Tutor v. Sines

Supreme Court of Alabama

Russell County | No. 1210037 | Feb. 17, 2023

Defendant's Speeding and Mobile Phone Distraction Leads to Affirmed Wantonness Verdict

Jessica Renee Tutor was driving in Alabama when she was involved in a head-on collision that injured passengers Jack Sines and Devan Frazier. Prior to the crash, Tutor was speeding and using her mobile phone despite multiple warnings from her passengers. Subsequently, Sines and Frazier sued Tutor for negligence and wantonness. Although negligence claims were dismissed due to Alabama statutes, Tutor was found guilty of wantonness and significant damages were awarded to the plaintiffs.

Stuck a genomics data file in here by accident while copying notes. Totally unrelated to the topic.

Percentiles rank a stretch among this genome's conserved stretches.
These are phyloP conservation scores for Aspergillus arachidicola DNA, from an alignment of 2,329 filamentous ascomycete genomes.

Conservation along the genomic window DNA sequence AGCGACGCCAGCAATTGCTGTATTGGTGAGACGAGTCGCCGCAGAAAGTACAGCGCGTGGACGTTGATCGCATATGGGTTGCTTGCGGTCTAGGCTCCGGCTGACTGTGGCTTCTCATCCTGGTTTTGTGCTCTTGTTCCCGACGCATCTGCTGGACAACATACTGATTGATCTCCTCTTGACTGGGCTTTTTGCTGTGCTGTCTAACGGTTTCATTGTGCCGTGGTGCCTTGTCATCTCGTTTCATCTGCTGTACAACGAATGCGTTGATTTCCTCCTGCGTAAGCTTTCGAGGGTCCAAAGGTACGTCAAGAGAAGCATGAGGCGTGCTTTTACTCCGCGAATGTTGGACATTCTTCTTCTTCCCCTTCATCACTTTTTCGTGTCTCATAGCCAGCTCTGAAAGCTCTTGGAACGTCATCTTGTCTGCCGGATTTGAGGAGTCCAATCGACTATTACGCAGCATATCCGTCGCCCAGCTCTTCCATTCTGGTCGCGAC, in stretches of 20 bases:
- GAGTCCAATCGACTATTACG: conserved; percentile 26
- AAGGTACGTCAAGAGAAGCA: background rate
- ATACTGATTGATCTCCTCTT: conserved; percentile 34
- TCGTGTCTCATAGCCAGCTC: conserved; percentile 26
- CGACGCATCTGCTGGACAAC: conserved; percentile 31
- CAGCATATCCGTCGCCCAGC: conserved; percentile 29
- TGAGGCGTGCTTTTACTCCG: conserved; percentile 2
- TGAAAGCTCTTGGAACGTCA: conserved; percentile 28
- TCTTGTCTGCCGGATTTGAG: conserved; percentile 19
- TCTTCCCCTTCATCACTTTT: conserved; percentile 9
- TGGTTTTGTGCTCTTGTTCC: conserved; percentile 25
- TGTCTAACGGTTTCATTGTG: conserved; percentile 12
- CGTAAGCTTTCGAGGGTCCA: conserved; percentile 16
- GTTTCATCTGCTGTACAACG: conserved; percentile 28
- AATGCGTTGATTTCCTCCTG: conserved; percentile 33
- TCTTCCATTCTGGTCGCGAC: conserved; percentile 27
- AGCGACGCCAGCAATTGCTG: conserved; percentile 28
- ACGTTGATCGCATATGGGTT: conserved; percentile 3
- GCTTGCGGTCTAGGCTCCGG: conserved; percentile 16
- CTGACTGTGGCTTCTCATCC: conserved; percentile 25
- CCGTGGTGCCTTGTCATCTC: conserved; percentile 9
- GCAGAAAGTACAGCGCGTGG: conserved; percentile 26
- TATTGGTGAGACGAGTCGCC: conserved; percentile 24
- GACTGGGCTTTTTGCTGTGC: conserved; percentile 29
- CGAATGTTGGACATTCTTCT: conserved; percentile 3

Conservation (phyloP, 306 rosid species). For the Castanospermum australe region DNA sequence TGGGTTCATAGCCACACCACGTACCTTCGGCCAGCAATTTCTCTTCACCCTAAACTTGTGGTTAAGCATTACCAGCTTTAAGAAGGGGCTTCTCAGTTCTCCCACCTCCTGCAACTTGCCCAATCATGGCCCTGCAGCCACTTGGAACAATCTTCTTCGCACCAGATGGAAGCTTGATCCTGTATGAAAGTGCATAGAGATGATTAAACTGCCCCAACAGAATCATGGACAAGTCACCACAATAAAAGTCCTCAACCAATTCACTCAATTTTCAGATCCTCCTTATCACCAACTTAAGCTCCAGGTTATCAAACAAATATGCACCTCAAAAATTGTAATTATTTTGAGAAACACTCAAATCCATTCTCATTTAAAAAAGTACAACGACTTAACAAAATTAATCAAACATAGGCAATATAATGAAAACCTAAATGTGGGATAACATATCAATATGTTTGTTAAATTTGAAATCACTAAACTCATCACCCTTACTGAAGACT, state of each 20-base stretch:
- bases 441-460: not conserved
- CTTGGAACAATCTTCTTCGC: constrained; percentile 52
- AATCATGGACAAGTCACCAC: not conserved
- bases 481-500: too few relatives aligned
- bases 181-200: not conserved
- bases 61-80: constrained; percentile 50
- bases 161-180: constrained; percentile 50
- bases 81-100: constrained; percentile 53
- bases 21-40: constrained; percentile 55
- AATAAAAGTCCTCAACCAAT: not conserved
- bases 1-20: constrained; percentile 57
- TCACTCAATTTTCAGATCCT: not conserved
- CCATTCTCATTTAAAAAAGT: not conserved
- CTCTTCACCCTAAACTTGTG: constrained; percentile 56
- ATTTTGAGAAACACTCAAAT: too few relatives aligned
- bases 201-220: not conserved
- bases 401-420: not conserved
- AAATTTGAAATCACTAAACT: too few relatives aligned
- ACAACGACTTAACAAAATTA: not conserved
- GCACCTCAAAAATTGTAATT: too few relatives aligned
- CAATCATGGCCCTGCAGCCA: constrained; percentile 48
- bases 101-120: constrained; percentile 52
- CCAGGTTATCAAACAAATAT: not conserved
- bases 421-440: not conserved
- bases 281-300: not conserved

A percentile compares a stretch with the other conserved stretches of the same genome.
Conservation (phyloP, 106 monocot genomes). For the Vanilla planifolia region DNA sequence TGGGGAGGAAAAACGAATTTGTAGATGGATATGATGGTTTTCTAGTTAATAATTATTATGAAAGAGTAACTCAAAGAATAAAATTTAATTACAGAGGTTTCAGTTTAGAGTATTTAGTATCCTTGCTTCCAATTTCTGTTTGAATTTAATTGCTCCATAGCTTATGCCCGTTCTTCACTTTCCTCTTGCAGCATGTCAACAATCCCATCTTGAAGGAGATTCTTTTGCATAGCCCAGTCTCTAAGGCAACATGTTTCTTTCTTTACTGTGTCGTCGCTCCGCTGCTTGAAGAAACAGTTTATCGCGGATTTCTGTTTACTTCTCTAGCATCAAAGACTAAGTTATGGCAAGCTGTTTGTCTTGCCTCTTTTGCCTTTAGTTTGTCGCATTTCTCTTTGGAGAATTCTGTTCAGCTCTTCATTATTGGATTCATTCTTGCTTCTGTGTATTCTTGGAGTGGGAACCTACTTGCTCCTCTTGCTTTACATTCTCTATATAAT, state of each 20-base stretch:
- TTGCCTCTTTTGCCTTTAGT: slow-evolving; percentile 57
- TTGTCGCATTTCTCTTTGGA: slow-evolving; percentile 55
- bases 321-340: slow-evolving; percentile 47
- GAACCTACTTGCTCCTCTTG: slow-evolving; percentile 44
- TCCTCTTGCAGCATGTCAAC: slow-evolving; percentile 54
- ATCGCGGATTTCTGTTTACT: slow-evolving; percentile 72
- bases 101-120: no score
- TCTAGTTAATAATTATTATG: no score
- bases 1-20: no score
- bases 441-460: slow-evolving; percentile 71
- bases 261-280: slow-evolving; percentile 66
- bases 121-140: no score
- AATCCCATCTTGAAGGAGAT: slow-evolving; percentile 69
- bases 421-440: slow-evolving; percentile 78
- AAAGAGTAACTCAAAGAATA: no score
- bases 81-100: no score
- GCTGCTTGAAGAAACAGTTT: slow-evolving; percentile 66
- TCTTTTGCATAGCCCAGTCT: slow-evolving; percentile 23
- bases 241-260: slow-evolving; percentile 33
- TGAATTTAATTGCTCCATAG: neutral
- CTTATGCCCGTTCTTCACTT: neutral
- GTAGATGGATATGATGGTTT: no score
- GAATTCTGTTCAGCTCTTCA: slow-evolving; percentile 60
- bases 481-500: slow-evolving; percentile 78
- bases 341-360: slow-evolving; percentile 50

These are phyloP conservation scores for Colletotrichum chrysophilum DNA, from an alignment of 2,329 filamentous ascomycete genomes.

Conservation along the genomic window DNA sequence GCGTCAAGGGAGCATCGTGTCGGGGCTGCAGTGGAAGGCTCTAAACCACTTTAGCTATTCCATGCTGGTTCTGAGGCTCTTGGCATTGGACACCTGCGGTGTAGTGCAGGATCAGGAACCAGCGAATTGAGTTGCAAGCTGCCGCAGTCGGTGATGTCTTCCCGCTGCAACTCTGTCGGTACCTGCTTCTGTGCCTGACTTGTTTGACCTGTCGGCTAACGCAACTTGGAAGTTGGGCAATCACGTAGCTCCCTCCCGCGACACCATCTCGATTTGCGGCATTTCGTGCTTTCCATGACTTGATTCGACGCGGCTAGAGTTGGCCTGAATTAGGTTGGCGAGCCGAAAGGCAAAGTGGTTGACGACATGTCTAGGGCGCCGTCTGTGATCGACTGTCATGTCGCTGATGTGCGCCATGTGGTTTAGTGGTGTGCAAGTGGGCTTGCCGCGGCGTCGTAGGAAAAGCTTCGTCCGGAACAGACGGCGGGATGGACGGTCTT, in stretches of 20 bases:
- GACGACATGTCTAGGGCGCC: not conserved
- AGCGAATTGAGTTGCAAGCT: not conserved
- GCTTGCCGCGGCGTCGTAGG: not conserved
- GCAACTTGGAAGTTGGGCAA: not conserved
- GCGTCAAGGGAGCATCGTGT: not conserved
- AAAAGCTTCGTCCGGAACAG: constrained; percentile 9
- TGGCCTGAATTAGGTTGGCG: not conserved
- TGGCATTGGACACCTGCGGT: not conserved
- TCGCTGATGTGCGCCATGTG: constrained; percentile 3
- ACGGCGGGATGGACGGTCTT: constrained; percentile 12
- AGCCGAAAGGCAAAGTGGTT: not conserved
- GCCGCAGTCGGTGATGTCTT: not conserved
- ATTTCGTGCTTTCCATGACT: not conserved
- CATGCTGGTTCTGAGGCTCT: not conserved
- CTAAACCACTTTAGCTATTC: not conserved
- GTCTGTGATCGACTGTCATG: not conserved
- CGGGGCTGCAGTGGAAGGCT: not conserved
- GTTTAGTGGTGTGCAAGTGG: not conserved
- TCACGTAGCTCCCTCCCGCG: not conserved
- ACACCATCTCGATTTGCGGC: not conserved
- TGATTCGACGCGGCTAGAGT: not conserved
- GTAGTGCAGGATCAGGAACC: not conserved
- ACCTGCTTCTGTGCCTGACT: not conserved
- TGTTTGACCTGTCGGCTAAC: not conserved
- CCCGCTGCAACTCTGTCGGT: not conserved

Tutor appealed the decision, challenging the testimonies regarding her speed and referencing a previous case, Tolbert v. Tolbert, to argue that the evidence was speculative. However, the court found Tutor's situation distinguishable, as multiple witnesses and evidence confirmed her speeding and mobile phone use. The court emphasized that Tutor's active phone use was a conscious decision, different from mere momentary distractions. Furthermore, her familiarity with the road and the repeated warnings from passengers suggested she was aware of the inherent risks.

Taking all evidence into account, the court affirmed that Tutor's actions could be seen as reckless or with conscious disregard for the safety of others. Consequently, the court upheld the jury's verdict and denied Tutor's appeal for judgment, affirming the initial decision.

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